Julia Hayden, Product Owner at RisingFoodStar FoodMaestro, explains how their platform is giving consumers the power to make better dietary choices.
Hi Julia! Can you please tell us who you are and what it is that you do?
I am a registered Dietitian with a Master’s in Nutrition. Once I’d finished my studies, I discovered this amazing tech startup called FoodMaestro and I was fortunate enough to join the team as the Product Owner! I help provide the diet & nutrition expertise for the technology, and also work on new upcoming diet solutions. I work alongside our CEO and founder, Jaed Khan, and a team of developers and software engineers!
And what exactly is the vision behind FoodMaestro?
Quite simply, we are here to give consumers the right answer when they ask the question: “Can I eat this?”. So we’ve developed a platform that allows consumers to effectively get a ‘yes’ or ‘no’ answer when they need to know if a certain food is suitable for their specific dietary needs; for example if they have certain food allergies, are following a vegan or vegetarian diet, or if they have a medical condition like Coeliac disease there are certain foods and ingredients that they want to avoid. It essentially acts like a dietitian in somebody’s pocket.
How amazing. Where did the idea for the business come from?
It started as a passion-project of our founder. Jaed had been working at a UK Supermarket and he identified a real need to go beyond the fairly simplistic food labels and provide people with specific information on the food they were buying, whether it was because they had a food allergy or because of a lifestyle choice like veganism – either way people want to know what is in their food and, most importantly, if they should eat it.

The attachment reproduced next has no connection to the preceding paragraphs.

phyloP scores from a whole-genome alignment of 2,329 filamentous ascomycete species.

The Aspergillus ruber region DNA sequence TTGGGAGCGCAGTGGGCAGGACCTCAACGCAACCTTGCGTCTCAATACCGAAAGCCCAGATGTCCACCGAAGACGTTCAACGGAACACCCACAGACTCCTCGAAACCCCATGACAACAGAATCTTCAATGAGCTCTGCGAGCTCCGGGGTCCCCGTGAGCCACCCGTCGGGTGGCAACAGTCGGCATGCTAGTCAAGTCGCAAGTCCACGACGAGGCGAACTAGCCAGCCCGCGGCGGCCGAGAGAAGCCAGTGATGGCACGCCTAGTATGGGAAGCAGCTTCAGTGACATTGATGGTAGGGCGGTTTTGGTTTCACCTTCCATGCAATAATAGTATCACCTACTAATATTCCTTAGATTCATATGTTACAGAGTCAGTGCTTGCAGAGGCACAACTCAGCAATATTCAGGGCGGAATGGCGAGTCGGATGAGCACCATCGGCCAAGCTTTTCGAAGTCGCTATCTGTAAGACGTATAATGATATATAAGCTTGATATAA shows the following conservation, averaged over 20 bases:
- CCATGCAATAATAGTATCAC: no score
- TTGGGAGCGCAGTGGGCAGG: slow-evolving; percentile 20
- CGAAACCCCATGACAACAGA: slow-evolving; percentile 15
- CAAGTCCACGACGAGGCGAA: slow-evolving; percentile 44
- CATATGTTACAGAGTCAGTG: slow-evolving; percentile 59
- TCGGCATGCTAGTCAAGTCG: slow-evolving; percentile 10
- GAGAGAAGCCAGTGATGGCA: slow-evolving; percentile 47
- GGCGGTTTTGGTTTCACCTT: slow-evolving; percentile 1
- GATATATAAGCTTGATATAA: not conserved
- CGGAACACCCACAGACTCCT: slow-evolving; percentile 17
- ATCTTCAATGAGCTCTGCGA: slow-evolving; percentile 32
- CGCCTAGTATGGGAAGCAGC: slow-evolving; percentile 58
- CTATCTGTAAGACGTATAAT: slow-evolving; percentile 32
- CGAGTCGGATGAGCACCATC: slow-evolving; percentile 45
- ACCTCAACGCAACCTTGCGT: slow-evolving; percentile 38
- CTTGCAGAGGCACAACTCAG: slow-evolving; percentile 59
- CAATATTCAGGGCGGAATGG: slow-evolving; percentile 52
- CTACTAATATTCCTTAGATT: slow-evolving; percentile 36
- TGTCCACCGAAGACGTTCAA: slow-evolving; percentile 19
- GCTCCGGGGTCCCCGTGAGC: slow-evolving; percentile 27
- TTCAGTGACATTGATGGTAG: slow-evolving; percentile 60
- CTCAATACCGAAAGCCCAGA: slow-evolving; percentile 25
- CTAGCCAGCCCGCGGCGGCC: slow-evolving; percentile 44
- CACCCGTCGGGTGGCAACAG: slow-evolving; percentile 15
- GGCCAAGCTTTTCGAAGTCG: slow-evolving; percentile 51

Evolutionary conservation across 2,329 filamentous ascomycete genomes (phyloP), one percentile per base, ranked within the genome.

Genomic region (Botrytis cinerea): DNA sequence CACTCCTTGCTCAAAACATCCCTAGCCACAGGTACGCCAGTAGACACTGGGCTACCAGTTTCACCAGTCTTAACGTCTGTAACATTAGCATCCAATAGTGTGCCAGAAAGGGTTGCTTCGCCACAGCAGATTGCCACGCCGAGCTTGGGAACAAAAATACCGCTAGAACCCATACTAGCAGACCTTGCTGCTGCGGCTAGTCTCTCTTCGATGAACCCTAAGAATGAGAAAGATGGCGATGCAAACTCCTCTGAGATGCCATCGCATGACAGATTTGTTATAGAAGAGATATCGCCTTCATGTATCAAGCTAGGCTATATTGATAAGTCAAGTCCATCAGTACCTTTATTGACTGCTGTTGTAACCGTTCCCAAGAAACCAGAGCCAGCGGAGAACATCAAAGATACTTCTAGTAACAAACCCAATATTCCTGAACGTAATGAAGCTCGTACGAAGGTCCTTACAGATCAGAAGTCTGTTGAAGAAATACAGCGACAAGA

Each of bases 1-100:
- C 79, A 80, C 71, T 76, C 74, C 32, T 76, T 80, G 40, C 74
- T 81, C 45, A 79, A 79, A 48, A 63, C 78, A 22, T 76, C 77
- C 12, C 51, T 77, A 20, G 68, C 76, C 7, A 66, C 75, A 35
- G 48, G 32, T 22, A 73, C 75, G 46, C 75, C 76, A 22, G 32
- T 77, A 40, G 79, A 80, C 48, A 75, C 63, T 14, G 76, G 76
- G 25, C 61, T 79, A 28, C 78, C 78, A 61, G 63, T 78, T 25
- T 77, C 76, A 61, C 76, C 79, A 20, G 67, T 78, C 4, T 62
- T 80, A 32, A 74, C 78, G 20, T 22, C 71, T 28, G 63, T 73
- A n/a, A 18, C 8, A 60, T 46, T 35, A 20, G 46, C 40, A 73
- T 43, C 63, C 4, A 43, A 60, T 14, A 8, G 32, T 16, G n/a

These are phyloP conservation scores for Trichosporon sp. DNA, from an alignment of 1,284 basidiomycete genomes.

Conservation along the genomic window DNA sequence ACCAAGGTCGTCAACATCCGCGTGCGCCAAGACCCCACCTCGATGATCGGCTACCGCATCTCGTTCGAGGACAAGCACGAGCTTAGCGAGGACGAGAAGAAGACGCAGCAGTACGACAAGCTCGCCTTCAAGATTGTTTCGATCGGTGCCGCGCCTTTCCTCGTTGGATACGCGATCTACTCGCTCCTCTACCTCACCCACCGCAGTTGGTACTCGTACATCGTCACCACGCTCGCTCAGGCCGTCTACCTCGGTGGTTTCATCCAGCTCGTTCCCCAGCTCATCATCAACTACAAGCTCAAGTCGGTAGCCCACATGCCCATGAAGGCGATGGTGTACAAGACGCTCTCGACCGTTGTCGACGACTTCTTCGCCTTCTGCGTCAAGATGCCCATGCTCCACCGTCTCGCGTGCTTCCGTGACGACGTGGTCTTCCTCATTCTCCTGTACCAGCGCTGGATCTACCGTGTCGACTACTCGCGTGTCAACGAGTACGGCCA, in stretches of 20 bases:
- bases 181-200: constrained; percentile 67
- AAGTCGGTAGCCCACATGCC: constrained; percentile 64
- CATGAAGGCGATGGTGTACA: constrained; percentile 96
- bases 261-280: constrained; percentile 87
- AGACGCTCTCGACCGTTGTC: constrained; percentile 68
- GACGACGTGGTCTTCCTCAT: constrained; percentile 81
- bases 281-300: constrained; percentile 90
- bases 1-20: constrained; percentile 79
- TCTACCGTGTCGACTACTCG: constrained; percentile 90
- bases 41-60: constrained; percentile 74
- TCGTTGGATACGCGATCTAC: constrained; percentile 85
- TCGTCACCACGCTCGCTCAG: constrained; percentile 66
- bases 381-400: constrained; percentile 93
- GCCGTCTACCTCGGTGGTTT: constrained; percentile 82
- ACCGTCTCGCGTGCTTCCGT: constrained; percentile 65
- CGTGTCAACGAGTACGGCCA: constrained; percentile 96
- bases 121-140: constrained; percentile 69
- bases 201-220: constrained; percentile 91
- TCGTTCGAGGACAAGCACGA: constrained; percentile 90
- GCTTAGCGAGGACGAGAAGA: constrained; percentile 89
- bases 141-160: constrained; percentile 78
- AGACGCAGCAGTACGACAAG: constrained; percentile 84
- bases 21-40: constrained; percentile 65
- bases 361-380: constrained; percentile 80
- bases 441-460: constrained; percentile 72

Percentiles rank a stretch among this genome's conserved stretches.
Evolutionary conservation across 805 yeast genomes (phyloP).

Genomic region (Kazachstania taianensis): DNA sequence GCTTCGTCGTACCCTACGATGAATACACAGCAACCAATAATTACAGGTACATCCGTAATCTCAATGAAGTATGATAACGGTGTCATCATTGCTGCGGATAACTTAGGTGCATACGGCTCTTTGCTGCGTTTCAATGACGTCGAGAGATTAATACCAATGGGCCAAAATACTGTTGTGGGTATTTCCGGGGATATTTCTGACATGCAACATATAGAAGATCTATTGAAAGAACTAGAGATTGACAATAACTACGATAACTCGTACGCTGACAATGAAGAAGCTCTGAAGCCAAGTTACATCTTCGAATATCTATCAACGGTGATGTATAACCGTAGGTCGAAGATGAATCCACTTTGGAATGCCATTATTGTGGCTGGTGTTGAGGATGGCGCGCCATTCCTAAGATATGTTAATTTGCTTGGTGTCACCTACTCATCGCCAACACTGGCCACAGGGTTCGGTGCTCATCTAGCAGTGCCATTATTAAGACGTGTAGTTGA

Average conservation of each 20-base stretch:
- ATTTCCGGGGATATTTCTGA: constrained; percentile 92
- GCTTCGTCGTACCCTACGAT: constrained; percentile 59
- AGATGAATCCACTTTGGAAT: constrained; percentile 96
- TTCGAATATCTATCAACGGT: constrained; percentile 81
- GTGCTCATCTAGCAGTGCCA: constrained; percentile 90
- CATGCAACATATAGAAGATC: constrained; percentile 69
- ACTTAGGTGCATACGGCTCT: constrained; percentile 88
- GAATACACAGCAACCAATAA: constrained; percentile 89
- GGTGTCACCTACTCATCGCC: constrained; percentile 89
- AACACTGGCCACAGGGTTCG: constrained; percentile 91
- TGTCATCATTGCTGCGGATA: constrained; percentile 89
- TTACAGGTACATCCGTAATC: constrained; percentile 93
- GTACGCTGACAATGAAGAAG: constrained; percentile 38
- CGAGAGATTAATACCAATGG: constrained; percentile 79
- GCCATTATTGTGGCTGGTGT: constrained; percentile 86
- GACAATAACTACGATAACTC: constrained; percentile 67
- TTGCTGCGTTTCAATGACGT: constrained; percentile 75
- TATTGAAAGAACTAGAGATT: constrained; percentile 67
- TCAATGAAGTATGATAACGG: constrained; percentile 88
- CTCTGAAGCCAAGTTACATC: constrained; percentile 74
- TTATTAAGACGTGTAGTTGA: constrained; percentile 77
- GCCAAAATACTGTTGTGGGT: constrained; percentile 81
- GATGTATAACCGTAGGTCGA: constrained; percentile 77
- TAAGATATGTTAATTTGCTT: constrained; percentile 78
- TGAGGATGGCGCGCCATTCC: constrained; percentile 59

So if I am one of your customers, what exactly does FoodMaestro look like to me?
For consumers they would see this as one of three mobile applications that provide information on either food allergies, the FODMAP diet or gluten intolerance. For the FODMAP app we are working with dietitians from Guys and St Thomas’ hospital in London who, as part of the low FODMAP diet education, actually get trained on using the app as a tool that they offer to their clients. For the gluten intolerance app we are working alongside Coeliac UK to power their Gluten-Free checker app that is available to CUK members. As a platform I see it as something that takes the black and white of data to the colour of real-life health issues.
And whilst I see the apps are very simple to use, I assume that the brain behind them is pretty high-tech?
It’s a very clever data platform where we have a set of APIs (interfaces that allow different applications to communicate with each other)hat many retailers and manufacturers connect into. Currently we have data on over 200,000 products which we update on a daily basis.